The theory of "bigh push' is associated with the name of Professor Paul
N. Rosenstein-Rodan. This theory is needed in the form of a high minimum amount of investment to overcome to obstacles to development in an underdeveloped economy and to launch it in the path of progress.
Rosenstein-Rodan distinguishes between three different kinds of indivisibilities and external economies. One, indivisibilities in the production function, especially the indivisibility of the supply of social overhead capital; two, indivisibility of demand; and three, indivisibility in the supply of savings. Let us analyse the role of these indivisibilities in bringing economic development.
Indivisibilities in the Production Function :
According to Rosenstein-Rodan, indivisibilities of inputs, outputs or processes lead to increasing returns. He regards social overhead capital as the most important instance of indivisibility and hence of external economies on the supply side.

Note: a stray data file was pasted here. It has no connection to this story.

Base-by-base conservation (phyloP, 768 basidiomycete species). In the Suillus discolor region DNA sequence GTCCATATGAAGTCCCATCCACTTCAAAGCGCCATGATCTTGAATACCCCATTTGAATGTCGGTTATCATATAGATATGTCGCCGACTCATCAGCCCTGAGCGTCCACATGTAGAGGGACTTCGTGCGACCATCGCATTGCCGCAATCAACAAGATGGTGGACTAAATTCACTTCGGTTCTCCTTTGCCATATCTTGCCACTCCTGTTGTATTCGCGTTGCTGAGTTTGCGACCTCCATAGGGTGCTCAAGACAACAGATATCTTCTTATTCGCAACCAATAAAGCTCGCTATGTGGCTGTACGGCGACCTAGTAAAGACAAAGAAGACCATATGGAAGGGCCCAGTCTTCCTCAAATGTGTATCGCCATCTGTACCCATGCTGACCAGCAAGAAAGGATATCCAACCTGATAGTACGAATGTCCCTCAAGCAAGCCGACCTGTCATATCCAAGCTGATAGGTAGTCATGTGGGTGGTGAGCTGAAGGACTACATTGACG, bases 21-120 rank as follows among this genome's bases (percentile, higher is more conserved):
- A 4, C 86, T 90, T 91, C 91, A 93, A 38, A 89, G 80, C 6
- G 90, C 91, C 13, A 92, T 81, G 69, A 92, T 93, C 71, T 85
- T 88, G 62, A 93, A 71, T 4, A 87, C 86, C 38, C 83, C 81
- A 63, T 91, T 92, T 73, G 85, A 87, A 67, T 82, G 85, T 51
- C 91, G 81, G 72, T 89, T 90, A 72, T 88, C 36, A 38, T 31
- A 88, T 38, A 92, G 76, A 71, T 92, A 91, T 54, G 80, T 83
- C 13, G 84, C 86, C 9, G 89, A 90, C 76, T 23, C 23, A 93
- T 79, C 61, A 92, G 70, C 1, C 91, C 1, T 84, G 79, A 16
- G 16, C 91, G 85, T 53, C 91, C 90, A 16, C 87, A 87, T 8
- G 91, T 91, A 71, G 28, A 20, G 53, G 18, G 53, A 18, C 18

The services of social-overhead capital comprising basic industries like power, transport, and communications are indirectly productive and have a long gestation period. They cannot be imported installations require a "sizeable initial lump" of investment. So excess capacity is likely to remain in them for some time.
They also excess "an irreducible minimum industry mix of different public ties, so that an underdeveloped country will have to invest between K per cent of its total investment in these channels.
"Thus, social overhead capital is characterised by four indivisibilities, of, it is irreversible in time and, therefore, must precede other directly productive investments. Second, it has a minimum durability, is making it very lumpy.
Third, it has a long gestation period. Last, it is an irreducible minimum industry mix of different kinds of public utilities. These indivisibilities of supply of social overhead capital are all of the principal obstacles to